The state law amendment draft, as provided by the Cincinnati City Solicitor's Office, does not include language guaranteeing a "floor" amount of revenue each year. Instead, it would require the board of trustees to "periodically disburse earnings from the fund to the city, in a frequency and amount to be determined by the board of trustees in consultation with the fiscal officer of the city, and which must meet the minimum disbursement criteria as determined by the electors."
In other words, that guarantee would need to be part of the ballot measure put before voters. WVXU has requested a copy of the ballot language.

The sale would also need approval from the U.S. Surface Transportation Board.

'What is best for the future of the city?'

Board member and former Cincinnati council member Amy Murray says when negotiations started, she didn't think there was any way she'd agree to sell.

"But as we've gone through the negotiations, as we look at our job and responsibility to provide value to the citizens of Cincinnati ... I had to take off my personal lens and say, 'What is best for the future of the city?' " Murray said. "It certainly came true that it was better to sell for $1.6 billion than continue leasing."

Negotiations date back nearly two years, to when Norfolk Southern had the option to renew a 25-year lease that is set to expire at the end of 2026.

The board met privately in executive session several times in 2022, "to discuss the potential sale or lease of real estate." Ohio law outlines very specific reasons that a public board can meet privately. One is to consider "the sale of property at competitive bidding ... if premature disclosure of information would give an unfair competitive or bargaining advantage to a person whose personal, private interest is adverse to the general public interest."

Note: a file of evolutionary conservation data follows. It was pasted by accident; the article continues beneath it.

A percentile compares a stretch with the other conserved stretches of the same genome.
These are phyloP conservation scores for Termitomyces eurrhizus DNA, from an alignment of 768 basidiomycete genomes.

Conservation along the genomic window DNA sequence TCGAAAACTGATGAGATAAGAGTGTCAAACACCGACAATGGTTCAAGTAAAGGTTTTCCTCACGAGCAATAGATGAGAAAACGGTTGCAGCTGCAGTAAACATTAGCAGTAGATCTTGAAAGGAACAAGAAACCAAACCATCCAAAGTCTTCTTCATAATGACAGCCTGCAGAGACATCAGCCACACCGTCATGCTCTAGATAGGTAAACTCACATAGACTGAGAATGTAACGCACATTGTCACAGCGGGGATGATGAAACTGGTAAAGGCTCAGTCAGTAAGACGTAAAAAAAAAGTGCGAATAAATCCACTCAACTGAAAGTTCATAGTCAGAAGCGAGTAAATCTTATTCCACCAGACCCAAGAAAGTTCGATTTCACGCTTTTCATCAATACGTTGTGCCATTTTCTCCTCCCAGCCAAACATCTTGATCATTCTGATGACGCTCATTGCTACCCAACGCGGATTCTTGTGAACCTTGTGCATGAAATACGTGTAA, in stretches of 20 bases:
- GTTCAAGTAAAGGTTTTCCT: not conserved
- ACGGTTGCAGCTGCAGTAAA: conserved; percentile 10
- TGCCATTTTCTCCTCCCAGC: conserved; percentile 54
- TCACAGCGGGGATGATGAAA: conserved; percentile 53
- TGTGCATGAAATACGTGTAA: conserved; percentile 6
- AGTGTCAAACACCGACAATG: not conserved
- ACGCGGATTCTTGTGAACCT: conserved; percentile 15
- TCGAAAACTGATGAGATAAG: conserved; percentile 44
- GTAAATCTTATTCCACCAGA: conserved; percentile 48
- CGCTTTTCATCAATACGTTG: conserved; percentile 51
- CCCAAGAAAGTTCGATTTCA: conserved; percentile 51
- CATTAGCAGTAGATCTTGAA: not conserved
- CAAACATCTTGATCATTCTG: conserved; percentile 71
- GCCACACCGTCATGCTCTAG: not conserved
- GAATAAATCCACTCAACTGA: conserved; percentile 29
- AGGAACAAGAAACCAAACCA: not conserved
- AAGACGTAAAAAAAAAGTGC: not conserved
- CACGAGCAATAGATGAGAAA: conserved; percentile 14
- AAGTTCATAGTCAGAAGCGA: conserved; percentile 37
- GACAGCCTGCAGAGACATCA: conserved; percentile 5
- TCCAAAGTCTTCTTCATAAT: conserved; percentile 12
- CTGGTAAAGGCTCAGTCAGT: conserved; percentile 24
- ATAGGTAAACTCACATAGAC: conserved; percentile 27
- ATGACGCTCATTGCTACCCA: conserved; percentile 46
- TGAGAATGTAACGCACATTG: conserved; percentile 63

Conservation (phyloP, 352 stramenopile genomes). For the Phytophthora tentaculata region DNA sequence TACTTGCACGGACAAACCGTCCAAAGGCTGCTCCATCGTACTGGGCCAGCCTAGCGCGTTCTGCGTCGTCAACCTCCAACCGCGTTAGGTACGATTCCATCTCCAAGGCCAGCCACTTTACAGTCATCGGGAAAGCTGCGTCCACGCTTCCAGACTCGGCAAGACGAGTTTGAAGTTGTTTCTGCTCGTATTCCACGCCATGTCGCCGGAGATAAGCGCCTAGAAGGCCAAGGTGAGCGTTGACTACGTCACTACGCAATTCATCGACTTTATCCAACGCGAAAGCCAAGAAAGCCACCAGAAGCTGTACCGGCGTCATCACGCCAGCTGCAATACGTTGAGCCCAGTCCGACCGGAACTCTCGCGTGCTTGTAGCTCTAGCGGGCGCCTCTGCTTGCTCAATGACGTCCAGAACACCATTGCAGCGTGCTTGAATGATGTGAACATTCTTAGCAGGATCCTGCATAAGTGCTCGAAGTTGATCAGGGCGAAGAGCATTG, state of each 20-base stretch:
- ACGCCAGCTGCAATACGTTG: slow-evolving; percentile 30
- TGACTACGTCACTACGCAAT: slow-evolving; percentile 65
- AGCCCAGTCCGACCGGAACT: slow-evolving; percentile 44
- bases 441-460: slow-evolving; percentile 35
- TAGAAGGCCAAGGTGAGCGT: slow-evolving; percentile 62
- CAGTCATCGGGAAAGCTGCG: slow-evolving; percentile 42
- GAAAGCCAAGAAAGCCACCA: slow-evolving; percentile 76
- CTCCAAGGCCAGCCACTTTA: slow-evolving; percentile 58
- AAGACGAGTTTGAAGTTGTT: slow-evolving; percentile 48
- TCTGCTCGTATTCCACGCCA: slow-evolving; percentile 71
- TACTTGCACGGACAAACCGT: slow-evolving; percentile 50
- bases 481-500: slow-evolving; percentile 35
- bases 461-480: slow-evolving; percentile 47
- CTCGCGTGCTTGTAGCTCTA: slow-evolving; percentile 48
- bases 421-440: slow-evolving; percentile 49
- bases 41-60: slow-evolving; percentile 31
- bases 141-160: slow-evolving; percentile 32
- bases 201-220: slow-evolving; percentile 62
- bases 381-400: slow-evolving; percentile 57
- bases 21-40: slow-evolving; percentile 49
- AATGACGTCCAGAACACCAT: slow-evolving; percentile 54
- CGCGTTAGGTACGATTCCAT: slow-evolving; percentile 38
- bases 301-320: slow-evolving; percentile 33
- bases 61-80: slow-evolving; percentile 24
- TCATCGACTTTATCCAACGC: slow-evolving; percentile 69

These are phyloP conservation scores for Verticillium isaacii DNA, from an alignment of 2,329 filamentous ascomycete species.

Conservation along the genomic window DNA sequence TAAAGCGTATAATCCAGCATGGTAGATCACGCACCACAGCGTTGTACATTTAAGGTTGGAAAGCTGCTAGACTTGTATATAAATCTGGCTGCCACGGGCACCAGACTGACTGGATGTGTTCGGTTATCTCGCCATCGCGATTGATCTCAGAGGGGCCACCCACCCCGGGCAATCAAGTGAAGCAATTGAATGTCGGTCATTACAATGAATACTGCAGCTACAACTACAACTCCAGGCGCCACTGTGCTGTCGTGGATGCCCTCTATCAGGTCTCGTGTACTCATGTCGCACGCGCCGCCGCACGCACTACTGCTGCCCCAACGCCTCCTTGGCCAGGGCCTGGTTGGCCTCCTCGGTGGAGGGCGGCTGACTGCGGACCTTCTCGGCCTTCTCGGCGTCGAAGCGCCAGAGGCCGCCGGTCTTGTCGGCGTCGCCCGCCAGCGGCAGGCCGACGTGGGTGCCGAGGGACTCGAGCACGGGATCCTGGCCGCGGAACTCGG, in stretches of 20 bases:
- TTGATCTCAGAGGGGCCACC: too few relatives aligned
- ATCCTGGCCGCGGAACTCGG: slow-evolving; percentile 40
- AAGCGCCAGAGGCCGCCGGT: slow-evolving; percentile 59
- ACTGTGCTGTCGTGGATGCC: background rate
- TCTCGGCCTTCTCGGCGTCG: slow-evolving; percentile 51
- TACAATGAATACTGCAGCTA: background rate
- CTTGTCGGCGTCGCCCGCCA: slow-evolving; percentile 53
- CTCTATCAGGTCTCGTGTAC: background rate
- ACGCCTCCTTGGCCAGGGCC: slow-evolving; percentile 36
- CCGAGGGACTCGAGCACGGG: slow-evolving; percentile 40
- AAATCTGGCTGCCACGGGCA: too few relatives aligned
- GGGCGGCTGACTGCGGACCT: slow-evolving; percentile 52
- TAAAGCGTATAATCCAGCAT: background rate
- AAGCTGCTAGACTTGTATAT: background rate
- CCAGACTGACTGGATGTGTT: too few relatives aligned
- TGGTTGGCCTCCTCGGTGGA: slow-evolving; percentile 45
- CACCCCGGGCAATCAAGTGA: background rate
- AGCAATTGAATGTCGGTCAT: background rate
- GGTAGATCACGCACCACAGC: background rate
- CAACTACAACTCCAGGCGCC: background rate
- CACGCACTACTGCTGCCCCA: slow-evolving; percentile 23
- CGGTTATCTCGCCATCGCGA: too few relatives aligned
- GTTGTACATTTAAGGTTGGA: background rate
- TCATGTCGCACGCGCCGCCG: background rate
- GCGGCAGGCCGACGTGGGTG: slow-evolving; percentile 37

This sale was not put out for competitive bid, however. Muething says the lease agreement prevented the board from entertaining any other purchase offers.

"This wasn't a situation where we could have just gone out and sought other bids to buy the railroad," Muething said. "Any other buyer would have been buying it subject to Norfolk and Southern continuing to operate the line for the next 25 years."

State Rep. Tom Brinkman filed a lawsuit opposing Monday's board meeting, asking a judge for a restraining order to prevent another executive session. City Solicitor Emily Smart Woerner said the board never intended to use executive session for its Monday meeting, and says the judge denied the request.

"Had the railroad board negotiated outside of executive session that would have been bad for Cincinnati taxpayers, because we would have, in essence, been negotiating against ourselves," Mayor Pureval said.

Although the board and city officials are clearly in favor of the sale, they cannot use public money to campaign for its approval. The city law department says nothing would legally prevent Norfolk Southern from funding a passage campaign.

"The public has an entire year to better understand the deal, to vet the deal, to ask their questions, and ultimately to pass or fail the deal," Pureval said. "That's up to the people of Cincinnati."

Local Government Reporter with a particular focus on Cincinnati; experienced journalist in public radio and television throughout the Midwest. Enthusiastic about: civic engagement, public libraries, and urban planning.